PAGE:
2011-06-09 / News

Panel mulls over affordable housing for island residents

By Geoff Campbell

The Planning Commission tackled the final element of the Jamestown Comprehensive Community Plan at its June 1 meeting.

The housing section was amended in 2004 as a separate document, the result of a new state law mandating that 10 percent of housing in each municipality meet federal and state guidelines for affordable housing. The community plan definition of affordable housing states: “A household should spend no more than 30 percent of their income on housing costs, including rent and utilities or a mortgage payment and be available to persons’ earning 80 percent of the median income or less.”

As with each of the plan’s elements, the commission carefully reviewed each page for accuracy of data and clarity of language.

The commission replaced a chart hosting the 2000 numbers for Rhode Island “limits on income for low and moderate income households” with a chart from 2010. The difference revealed a nearly 6 percent increase in the limit, according to the United States Department of Housing and Urban Development. In 2000, 80 percent of the median income for a family of four was $54,300; in 2010, it was $57,700. The corresponding spending limits on rent or mortgage payments, for that same family of four, moved from $20,350 in 2000 to $21,650 in 2010.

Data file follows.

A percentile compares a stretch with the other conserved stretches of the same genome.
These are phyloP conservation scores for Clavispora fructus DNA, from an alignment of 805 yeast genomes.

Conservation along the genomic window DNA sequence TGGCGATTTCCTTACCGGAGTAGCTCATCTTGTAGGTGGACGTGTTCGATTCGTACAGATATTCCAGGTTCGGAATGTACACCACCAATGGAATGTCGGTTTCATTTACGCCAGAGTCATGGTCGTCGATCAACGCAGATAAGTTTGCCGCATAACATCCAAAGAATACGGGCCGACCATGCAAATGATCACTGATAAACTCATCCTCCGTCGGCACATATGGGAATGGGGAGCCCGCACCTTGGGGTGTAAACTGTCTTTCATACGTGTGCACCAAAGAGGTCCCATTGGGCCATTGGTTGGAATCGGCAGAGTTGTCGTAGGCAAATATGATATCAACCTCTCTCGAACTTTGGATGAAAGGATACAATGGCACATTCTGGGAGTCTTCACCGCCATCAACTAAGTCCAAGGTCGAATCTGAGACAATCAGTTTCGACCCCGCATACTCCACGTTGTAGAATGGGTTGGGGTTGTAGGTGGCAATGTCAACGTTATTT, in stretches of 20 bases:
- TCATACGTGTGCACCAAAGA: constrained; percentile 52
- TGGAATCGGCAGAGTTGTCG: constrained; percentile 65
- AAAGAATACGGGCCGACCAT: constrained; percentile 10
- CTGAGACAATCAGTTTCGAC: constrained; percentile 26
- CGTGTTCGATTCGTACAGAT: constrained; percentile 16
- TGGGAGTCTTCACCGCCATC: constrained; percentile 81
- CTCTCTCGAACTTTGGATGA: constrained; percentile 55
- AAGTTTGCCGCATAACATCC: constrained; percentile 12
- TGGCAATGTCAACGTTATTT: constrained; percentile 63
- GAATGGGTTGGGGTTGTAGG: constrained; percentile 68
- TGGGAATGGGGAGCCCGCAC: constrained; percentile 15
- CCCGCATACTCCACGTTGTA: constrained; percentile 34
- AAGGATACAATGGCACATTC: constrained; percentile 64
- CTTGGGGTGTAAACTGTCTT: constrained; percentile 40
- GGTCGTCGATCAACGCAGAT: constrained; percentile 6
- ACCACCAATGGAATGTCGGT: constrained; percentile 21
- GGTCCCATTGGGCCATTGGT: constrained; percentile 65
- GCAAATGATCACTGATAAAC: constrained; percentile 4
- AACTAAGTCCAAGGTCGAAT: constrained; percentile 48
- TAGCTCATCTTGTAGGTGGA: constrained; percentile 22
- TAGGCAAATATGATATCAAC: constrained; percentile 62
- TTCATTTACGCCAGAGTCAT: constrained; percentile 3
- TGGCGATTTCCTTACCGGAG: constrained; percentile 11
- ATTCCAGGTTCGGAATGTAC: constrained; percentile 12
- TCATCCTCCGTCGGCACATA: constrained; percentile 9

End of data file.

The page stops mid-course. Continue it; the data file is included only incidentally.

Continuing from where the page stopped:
The housing element describes in detail Jamestown’s affordable housing needs and what will be required in order to satisfy the state statute.

More importantly, it specifically addresses the needs of the various groups who are most affected by the escalating housing prices and rental costs.

Of the people most affected, two separate groups were created. The first category includes elderly, special needs and homeless. The second includes members of “Jamestown’s working class,” defined in the community plan as town employees, which includes teachers, police, firefighters, emergency personnel, marine workers and service industry workers.

Both objective and subjective data points are used in the community plan’s housing element to highlight the need for “intergenerational continuity,” greater diversity and the potential negative outcomes of a diminishing pool of candidates for volunteer services such as firefighting.

New data, made available as part of the current review, states: “In Newport County 50 percent of the renters paid more than 30 percent of their income towards rent and 32 percent of the renters paid more than 50 percent of their income towards rent,” according to the Comprehensive Housing Affordability Strategy data from 2000 in combination with 2008 American Community Survey Public Use Microdata Sample data.

The affordable housing needs of Jamestown have been addressed by a number of agencies and groups including Bridges, Community Church Housing Corporation and East Bay Community Action Program.

The challenge is the tension created by fewer federal and state dollars, and increasing costs in the face of the immoveable state mandate, according to the commission, which engaged in a full discussion of the matter at their recent meeting.